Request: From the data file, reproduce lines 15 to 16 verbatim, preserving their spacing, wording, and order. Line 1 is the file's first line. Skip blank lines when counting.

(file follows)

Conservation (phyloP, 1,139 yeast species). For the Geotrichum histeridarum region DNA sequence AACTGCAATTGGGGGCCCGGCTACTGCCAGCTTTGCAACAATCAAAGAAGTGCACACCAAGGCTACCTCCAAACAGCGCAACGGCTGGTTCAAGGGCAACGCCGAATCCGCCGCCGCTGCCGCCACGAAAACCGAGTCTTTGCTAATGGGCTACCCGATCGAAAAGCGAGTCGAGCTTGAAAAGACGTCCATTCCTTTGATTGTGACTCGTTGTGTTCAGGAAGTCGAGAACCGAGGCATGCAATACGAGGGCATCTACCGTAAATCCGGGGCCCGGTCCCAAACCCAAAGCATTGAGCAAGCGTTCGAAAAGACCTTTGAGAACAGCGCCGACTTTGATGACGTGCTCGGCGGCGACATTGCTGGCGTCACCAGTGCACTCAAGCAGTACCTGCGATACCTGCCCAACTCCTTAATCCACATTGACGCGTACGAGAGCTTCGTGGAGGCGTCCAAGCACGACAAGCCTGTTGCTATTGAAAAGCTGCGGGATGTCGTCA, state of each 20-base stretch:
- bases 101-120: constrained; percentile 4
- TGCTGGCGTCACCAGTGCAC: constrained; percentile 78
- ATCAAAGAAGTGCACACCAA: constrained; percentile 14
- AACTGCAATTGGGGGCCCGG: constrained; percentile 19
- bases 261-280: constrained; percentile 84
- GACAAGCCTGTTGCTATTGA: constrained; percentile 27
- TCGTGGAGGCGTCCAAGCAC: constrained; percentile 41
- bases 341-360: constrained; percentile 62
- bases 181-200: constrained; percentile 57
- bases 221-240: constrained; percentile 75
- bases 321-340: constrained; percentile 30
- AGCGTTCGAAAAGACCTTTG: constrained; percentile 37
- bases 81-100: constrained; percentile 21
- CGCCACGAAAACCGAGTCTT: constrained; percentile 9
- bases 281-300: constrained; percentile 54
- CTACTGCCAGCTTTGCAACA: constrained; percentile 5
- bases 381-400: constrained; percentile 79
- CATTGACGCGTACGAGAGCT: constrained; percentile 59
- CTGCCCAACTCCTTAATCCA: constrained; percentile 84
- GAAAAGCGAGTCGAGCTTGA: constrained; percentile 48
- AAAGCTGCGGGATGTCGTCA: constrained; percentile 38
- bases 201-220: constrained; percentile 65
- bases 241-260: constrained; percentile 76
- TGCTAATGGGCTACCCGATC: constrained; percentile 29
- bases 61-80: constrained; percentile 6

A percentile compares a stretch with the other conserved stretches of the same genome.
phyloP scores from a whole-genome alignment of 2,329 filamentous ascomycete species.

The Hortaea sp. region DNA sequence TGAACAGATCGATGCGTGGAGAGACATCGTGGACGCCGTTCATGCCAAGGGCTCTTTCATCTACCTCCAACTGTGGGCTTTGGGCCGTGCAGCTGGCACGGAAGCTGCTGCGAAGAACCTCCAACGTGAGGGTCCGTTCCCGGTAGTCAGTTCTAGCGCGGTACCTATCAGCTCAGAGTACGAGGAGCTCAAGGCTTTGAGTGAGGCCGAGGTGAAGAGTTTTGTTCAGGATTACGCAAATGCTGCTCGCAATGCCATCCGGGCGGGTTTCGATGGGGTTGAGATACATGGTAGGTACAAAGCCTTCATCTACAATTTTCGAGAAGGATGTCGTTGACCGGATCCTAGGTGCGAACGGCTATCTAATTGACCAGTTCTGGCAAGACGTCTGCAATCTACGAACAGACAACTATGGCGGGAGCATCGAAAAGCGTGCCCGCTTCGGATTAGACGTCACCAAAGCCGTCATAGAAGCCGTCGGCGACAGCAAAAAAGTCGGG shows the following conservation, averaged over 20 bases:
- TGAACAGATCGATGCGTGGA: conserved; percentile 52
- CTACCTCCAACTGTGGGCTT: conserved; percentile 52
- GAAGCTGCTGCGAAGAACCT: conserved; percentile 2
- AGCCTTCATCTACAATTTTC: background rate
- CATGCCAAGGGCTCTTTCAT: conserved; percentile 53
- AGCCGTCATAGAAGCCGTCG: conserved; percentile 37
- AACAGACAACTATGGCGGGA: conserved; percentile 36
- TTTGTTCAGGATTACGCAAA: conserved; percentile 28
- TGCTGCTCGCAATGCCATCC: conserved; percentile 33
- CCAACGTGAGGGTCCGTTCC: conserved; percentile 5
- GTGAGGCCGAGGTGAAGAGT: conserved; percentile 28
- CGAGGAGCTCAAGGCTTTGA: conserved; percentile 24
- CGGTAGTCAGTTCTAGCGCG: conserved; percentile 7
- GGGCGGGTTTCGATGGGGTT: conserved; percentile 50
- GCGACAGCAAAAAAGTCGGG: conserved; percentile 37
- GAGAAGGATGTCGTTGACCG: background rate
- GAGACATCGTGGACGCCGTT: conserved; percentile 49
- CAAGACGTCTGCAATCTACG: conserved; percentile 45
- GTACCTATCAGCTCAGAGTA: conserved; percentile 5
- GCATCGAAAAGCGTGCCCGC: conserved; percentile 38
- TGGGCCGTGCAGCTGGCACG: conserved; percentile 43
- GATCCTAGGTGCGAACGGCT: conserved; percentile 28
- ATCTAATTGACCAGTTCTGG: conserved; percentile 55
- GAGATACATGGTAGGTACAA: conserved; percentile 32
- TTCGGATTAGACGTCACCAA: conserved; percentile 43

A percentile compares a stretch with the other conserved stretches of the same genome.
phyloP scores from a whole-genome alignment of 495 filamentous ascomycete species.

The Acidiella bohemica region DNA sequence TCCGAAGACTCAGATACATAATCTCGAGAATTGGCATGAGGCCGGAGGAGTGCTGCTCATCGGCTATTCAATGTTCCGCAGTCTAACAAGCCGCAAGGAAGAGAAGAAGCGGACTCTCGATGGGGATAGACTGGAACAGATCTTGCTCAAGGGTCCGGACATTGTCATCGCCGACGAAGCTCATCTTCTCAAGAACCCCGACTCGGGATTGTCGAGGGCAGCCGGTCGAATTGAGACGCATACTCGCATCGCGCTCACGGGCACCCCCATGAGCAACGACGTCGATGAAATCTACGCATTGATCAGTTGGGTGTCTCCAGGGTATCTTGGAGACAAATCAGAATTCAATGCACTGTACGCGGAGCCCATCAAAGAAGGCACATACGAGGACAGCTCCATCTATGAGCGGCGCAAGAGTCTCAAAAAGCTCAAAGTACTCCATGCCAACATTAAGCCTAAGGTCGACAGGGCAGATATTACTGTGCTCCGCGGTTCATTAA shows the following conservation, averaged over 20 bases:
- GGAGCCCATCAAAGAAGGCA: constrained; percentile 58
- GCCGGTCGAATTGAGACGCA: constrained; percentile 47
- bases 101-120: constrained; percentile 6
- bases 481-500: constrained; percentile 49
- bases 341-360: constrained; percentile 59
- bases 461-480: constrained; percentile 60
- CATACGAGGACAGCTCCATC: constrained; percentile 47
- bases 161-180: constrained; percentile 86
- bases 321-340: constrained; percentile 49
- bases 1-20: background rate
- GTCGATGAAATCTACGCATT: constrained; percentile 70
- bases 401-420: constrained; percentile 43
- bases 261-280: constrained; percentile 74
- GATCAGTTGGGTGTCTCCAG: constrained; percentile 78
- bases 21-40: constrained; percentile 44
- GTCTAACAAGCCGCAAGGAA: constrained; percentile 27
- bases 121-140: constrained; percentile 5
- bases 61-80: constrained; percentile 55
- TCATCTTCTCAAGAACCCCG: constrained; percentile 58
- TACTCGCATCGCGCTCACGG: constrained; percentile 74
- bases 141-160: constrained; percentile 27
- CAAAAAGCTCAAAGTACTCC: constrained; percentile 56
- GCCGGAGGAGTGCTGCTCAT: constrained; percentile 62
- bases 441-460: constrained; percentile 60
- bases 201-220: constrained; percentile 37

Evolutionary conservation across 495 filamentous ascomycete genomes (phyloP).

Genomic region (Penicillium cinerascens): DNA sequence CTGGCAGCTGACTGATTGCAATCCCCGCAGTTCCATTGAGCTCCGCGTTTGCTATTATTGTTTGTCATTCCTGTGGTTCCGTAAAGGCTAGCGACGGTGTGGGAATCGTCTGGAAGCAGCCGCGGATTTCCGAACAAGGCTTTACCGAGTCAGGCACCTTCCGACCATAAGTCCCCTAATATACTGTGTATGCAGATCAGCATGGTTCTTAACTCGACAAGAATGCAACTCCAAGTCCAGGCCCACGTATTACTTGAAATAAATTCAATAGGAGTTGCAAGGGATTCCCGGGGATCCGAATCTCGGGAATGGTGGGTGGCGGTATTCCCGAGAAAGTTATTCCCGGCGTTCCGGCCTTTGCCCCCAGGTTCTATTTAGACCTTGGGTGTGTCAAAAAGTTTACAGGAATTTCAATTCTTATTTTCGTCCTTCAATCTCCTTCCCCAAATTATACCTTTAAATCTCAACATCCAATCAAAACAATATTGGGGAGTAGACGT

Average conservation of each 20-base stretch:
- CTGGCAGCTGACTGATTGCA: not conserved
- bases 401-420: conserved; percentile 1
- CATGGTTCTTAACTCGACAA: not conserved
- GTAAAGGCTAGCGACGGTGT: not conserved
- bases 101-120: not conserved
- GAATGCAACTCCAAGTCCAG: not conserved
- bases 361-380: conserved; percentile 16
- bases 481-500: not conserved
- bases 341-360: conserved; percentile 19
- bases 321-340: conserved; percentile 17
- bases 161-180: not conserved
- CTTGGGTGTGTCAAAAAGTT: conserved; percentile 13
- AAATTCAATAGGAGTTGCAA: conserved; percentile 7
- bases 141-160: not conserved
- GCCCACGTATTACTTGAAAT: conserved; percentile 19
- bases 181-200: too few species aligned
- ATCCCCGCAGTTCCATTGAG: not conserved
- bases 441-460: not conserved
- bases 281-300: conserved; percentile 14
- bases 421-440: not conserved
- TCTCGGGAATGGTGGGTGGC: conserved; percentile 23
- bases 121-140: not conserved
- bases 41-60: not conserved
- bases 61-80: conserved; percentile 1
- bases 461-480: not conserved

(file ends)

- CGCCACGAAAACCGAGTCTT: constrained; percentile 9
- bases 281-300: constrained; percentile 54